Equally a pioneering group of midwives in South East London with a 75% home birth rate (as opposed to 1.8% nationally) note that "A third of our clients are on benefits and many more are grappling with heavy socio-economic pressures." [2] These midwives, whose services have been contracted into the NHS, reserve most of their care for women who are often denied choice within the health service including those from ethnic minorities, those considered to be high risk and those with mental or physical disabilities. Yet in addition to a high home birth rate these mothers go on to achieve a rate of spontaneous vaginal delivery in 87% of cases, a caesarean rate which is less than half the national average and 74% need no pain relief during labour. In addition, the rates for breastfeeding 28 days after birth stand at 96% as compared with the national average of 25%.

Birth at home is an option available to any woman. A recent NCT survey concluded that "the home birth rate is increasing where women are given a real choice." [3] Yet because home birth is still the exception, you may find that making your choice will require a great deal more thought as you process fact, opinion and feeling, to arrive at a choice which is right for you.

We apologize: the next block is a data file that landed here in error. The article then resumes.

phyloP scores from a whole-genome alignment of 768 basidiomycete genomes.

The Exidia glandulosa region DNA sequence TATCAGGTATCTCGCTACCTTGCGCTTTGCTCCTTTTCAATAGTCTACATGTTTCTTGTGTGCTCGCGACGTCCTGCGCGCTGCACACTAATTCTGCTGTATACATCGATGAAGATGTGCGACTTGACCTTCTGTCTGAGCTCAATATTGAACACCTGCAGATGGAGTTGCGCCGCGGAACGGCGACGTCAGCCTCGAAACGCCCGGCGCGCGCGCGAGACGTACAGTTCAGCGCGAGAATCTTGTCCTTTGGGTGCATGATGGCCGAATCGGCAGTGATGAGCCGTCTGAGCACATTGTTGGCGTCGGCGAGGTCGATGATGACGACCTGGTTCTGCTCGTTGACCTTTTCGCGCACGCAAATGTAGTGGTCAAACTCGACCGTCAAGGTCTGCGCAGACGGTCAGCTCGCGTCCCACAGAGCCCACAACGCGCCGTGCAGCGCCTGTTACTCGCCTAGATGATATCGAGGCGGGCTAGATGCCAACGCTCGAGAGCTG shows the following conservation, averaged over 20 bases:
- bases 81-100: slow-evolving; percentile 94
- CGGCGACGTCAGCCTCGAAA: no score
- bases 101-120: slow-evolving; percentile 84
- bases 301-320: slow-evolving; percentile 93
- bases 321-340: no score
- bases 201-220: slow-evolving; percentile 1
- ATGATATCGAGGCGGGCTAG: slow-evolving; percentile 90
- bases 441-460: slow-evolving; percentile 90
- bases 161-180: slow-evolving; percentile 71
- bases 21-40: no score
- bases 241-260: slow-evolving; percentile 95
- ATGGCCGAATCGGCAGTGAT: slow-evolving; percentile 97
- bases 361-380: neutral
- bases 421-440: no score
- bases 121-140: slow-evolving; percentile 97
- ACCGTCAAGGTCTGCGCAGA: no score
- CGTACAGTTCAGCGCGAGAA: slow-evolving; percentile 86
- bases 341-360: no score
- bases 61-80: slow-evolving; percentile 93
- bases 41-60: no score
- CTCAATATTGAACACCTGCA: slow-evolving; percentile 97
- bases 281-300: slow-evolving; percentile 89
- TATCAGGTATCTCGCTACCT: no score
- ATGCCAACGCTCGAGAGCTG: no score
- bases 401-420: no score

Making Choices

All of life involves some risk, and this applies to giving birth and being born, wherever the birth takes place. At home there is always the possibility, no matter how small, of a tragic complication which could have been more effectively dealt with in hospital. Parents choosing home birth will consider and come to terms with that risk, knowing that the risk of unnecessary interventions and the possibility of damage to the mother or baby, or both, may be far greater in hospital.